It’s the mid-90s and I’m walking home from school with have that sickly feeling deep inside my stomach because I’ve got to report to my parents that I’ve got another detention. Each step makes me more worried – all I’m thinking about is how horrible the experience will be. I reach the front door, get a hug from my mum and tell her the news. She’s annoyed, but then she asks about the rest of my day. Drama over. And I realise just how easy it is to worry unnecessarily.

I’m an ideas guy; I’ve spent my time coaching my friends towards their dreams, consulting to companies in a marketing and innovation capacity and most recently launched a new way for people to see the change they make in the world. But chasing dreams always carries a truck-load of risk. Everything could go wrong, and yet among the things I find keeping me steady is that lesson about panic I learned back in the 90s. Here are my four guardrails for sticking with dreams in times of uncertainty.

Distinguish between fear and concern. Fear isn’t part of who we are. Paul told us that in his follow-up letter to Timothy. We have a spirit of power, love and self-discipline. But it’s not easy. When negative situations arise, we feel knocked off course and as though we’re hurtling out of orbit. But that’s when I kick on my faith thrusters to let God plot a course through. It’s not about ignoring the issue. It’s about clocking it, then treating it with the word of God. I find that by declaring God’s promises to us over these situations, I feel a calmness about them. It’s surreal. It lets me be conscious of the threat, but also allows me be even more conscious of the power and promises of God and His supremacy over everything the world can throw at me. But in those time,s when I don’t have the wherewithal to activate faith on my own – and those times definitely do happen – I have friends on standby to turn on my faith thrusters for me, by reminding me of God’s protection and steering me from fear to prayerful concern.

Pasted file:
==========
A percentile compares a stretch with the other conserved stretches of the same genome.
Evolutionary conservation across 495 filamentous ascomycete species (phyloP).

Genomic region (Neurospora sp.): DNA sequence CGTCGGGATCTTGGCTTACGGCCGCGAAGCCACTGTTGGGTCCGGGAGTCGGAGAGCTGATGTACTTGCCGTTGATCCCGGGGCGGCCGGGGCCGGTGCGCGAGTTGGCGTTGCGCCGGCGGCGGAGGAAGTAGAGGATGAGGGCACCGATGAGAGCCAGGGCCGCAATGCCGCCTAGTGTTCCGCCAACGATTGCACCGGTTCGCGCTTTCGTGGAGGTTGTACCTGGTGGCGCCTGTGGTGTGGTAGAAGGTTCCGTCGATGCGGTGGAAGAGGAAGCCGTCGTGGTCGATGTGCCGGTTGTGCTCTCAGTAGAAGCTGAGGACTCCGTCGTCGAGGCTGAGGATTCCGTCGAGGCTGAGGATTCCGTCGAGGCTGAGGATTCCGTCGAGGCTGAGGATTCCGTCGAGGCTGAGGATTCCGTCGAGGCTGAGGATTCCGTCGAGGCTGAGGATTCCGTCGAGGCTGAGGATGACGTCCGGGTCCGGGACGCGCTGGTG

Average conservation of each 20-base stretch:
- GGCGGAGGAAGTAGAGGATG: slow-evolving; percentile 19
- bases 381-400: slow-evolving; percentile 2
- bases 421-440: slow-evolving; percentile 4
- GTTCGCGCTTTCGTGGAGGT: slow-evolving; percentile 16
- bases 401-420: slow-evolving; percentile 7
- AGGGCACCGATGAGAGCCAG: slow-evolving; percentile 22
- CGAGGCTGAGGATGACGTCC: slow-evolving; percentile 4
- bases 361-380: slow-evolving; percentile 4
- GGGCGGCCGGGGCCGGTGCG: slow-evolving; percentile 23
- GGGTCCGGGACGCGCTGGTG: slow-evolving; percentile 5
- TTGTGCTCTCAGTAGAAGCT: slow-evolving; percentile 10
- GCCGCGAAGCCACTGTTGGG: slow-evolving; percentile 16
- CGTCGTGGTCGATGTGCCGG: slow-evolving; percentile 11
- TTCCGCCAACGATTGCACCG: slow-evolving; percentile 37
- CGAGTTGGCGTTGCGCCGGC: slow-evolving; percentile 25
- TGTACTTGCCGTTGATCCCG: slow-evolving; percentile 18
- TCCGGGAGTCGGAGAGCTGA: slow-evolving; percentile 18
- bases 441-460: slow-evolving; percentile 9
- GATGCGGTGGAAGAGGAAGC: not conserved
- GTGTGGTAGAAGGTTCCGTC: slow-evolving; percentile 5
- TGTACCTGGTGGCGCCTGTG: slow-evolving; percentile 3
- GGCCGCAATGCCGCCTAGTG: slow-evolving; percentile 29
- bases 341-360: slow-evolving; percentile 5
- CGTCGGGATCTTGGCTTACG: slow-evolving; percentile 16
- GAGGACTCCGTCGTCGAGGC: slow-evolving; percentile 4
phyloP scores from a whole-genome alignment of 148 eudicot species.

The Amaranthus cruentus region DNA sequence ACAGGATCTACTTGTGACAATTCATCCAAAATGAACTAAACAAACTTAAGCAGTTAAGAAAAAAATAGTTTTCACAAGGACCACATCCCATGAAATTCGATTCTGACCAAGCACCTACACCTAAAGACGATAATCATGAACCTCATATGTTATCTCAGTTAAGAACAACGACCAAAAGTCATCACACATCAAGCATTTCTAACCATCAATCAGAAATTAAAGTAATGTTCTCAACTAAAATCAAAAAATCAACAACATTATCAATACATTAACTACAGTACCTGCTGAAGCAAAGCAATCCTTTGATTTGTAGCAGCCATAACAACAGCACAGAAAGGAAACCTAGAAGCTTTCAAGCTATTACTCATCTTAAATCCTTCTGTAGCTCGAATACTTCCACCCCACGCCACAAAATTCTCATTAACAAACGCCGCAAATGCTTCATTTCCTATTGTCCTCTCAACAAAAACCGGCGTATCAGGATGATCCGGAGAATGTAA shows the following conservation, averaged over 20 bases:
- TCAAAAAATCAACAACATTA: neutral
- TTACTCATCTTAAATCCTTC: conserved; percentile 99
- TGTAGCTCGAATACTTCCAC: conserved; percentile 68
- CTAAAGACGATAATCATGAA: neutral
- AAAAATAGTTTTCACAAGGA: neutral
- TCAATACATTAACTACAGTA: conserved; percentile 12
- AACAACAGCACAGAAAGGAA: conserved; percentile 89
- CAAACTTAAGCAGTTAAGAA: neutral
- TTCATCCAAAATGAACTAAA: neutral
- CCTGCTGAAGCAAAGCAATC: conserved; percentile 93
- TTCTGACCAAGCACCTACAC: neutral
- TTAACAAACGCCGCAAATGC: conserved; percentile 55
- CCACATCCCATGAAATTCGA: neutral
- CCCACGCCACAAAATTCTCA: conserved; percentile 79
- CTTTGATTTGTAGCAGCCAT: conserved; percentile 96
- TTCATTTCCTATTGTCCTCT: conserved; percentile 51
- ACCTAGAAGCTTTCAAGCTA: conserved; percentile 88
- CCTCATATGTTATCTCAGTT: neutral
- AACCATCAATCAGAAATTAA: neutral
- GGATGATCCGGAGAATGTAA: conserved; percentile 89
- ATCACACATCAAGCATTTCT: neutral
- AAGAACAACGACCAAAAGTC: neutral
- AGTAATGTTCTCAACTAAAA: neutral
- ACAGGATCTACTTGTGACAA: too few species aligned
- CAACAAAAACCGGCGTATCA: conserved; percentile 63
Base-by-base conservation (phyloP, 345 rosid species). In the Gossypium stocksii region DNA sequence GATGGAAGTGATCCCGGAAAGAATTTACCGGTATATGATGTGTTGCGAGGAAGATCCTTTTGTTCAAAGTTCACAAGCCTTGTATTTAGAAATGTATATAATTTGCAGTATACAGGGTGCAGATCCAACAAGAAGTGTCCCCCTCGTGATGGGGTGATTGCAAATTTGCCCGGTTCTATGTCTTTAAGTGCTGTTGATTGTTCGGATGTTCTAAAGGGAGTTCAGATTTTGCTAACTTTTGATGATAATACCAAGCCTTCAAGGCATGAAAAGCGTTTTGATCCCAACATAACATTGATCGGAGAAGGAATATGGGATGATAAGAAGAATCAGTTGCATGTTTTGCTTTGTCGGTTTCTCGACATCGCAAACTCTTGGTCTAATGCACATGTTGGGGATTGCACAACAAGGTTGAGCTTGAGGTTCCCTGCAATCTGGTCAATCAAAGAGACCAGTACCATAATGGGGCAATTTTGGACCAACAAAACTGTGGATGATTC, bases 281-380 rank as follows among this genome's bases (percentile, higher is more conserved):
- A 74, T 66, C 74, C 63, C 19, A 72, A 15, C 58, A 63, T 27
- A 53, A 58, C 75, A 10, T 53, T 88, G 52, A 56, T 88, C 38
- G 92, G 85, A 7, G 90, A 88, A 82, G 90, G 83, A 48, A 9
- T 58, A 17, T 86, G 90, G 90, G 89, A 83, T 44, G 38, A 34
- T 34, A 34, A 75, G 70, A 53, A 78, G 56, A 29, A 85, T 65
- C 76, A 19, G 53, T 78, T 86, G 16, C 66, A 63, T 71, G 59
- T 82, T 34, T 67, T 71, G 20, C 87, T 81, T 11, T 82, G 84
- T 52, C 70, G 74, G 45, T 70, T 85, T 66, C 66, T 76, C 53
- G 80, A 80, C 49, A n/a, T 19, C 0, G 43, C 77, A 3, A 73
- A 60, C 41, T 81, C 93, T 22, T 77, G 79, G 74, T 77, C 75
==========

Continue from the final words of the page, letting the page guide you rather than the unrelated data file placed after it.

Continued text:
I believe that God’s got my back. Paul said it best in his letter to Rome when he said: “All things work out for good for those that love the Lord”. This verse serves me like a safety net. It’s a faith parachute that allows me to start a company using all my savings, take a £10,000 loan and prayerfully hope for God’s best. Because if the company doesn’t work out, but I’m acting obediently, I haven’t lost. I have the honour of living out God’s purpose for my life. And the amount of times that God has come through for me are too many to count. Earlier this year when the money had run out, an amazing contract came out of the blue, followed by two investors to see the company through. The prophets, the apostles and even Jesus had uncomfortable situations they had to handle, but recorded in Matthew 11:30 is the assurance to us from Jesus that our burden is light. I might think that what I’m going through is insurmountable, but according to the Bible, that’s just my perception. I need to get a God perspective on what’s happening and for me that comes through reading or vocalising truths about God. So when I try something new, I do so trusting that whatever the eventuality, God’s got my back.

I know that disappointment is only a temporary state of mind. Disappointment is normal, but what I can’t let happen is for that fear of failure to hold me captive, preventing me from stepping out in faith to live life to its fullest and use the passion, talents and network God has given me to bring more of his presence to earth. Emotions pass. They take time and they take healing, but I know that with time, love and encouragement I’m able to get through everything. So that’s why if the only thing I’m putting at risk are my emotions for a small period of time, it’s worth jumping into what God has in store for me.

God has more ambition for me than I do. His plans are epic. I have no idea what route He’ll take to get us there. So it means that when I feel like things are looking large, it’s probably because I’m getting a glimpse of the God’s eye view. I mean, He made the universe. That’s a lot. He rolls on an interstellar level. Who knows what he has in store for each of us.

Buckle up, strap on your faith goggles, charge up your prayer intercom – you’re in for the ride of your life.

Written by Matt Kepple // Follow Matt on  Twitter //  Makerble

Matt Kepple is the founder of Makerble which has just launched the world’s first donations engine that itemises the impact made by each of the charitable projects you donate to.

Read more of Matt's posts

Comments loading!